You might think that Mildred Pierce, director Michael Curtiz’ marvelous 1945 melodrama that won a best-actress Oscar for Joan Crawford (fittingly accepted in her bedroom; see above), is pretty raw for its time.
After all, the picture covers quite of bit of territory — murder, drinking, rampant infidelity, double-crossing financial manipulation complete with intense mother-daughter conflict not to mention a near suicide attempt.
Hello, everybody, Joe Morella and Frank Segers, your classic movie guys, recalling that when Mildred Pierce first came out, the theater one-sheets presented her as a film noir-style femme fatale — The kind of woman most men want, but shouldn’t have! — rather than the entrepreneurial heroine she is, battling considerable social and personal odds.
Confused, we turned to our Books2Movies maven Larry Michie to help us to sort out the Mildred Pierce of James M. Cain’s 1941 novel versus the Joan Crawford portrayal in the movie. (Last year’s HBO miniseries directed by Todd Haynes and starring Kate Winslet, which hews more closely to the novel, was not included in Larry’s survey.)
After reading Cain’s Mildred Pierce, I have to admit that I give high praise not only to the novel but to the famous movie, which I vowed years ago to never bother to see. The previews sounded like crap and I never cared for Joan Crawford.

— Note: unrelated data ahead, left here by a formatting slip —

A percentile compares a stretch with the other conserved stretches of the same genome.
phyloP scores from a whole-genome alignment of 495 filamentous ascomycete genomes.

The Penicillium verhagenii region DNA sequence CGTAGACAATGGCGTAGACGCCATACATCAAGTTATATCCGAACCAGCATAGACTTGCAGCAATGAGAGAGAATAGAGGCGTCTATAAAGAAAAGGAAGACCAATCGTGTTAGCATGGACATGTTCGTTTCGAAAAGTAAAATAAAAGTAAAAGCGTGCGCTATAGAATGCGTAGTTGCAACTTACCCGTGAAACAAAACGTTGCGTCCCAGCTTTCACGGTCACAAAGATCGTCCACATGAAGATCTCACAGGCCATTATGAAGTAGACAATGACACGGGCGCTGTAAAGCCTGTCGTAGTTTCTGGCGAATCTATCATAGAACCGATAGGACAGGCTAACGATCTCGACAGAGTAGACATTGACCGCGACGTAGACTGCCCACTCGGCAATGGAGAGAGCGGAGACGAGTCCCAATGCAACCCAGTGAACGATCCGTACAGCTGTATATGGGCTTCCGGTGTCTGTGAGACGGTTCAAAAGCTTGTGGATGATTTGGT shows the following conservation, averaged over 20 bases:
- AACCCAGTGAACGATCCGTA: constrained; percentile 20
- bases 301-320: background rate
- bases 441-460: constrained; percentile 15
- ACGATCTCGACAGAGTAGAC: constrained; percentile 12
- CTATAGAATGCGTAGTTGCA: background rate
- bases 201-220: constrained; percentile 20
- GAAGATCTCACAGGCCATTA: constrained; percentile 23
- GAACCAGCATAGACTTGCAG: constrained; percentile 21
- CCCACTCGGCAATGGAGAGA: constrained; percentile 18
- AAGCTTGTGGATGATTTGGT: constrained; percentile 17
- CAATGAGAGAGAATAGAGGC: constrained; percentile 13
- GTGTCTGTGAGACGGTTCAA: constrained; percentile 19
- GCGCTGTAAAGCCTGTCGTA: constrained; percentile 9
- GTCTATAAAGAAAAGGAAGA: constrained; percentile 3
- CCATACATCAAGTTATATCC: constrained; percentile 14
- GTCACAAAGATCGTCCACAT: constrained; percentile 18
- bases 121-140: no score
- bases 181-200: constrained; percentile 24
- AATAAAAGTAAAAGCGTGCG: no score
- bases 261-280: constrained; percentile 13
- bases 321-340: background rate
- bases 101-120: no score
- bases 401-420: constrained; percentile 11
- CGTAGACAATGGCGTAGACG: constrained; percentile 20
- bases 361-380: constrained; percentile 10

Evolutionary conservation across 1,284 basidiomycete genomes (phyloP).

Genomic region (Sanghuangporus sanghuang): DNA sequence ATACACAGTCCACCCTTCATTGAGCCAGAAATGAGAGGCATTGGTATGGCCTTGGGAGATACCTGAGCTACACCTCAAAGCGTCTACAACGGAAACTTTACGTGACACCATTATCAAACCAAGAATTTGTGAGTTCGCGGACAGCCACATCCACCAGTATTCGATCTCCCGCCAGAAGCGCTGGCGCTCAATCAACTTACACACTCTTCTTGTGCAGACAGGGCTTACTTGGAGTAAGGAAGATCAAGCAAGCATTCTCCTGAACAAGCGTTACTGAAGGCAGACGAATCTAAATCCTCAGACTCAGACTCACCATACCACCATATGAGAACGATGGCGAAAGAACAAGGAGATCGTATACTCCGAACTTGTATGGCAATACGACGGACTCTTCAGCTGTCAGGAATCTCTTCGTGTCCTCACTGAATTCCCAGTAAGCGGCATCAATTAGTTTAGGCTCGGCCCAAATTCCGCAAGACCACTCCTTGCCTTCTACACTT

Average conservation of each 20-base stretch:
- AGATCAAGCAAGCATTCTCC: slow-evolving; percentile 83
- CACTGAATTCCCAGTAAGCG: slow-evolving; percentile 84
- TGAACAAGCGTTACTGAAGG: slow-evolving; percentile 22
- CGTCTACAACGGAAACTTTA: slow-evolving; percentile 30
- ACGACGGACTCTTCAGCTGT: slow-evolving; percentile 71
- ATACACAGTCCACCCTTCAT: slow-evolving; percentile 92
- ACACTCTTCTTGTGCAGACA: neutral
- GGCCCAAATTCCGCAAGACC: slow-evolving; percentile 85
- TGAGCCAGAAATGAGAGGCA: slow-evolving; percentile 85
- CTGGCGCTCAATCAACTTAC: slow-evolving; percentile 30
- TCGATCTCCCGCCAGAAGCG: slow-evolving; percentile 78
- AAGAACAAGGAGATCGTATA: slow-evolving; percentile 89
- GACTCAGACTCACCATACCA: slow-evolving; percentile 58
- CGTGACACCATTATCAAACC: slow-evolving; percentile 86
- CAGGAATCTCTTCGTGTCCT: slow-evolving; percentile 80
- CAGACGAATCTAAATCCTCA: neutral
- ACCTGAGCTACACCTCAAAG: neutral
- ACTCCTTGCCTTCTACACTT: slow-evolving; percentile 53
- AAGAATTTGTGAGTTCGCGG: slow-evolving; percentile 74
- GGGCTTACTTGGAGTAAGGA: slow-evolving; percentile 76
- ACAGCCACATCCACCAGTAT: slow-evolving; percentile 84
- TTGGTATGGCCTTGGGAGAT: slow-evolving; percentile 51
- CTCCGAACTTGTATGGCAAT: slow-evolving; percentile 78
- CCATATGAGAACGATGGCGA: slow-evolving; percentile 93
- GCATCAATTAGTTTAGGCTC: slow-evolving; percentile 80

OK, so I eat my words.
As for the novel, I think it’s a powerful tale, and my sympathies all took Mildred’s side from the beginning.
The story starts with Mildred practically destitute in Southern California. Her husband doesn’t support her and their two daughters, and he spends most of his time in bed with a woman down the street in the housing development — a development that went up with high hopes just before the Great Depression wrecked the economy even more dramatically than what we’ve been puzzling over for the last few years.
Mildred’s only real talent is making pies. After being turned down for job after job, she finally succeeds in selling her pies to a local diner. Those pies are a success, and soon Mildred manages to open her own diner, and soon she has three eateries. So much for success in the Depression.
Early on, Mildred’s youngest daughter dies (and some folks would like to blame Mildred).
As gutsy as Mildred is, she manages to get ahead in the world, but she chooses to fall in love with the wrong man, and her financial advisers are somewhere just north of Bernie Madoff.
Mildred is a sucker for her remaining daughter, who is not only spoiled, but is one horrible person. On the other hand, the girl is a gifted musician and singer. She’s also gifted in other ways, as she steals Mildred’s playboy lover.
Mildred eventually figures out just how bad her little girl is. In the end, Mildred even gets her original husband back. But it wasn’t easy being Mildred, folks. James M. Cain knew how to stir a potent brew.
Tomorrow, Larry specifically enumerates what is included in the novel but glossed over or dropped entirely from the movie. It turns out that as raw as Mildred Pierce the movie is, the book is rougher and tougher. Stay tuned.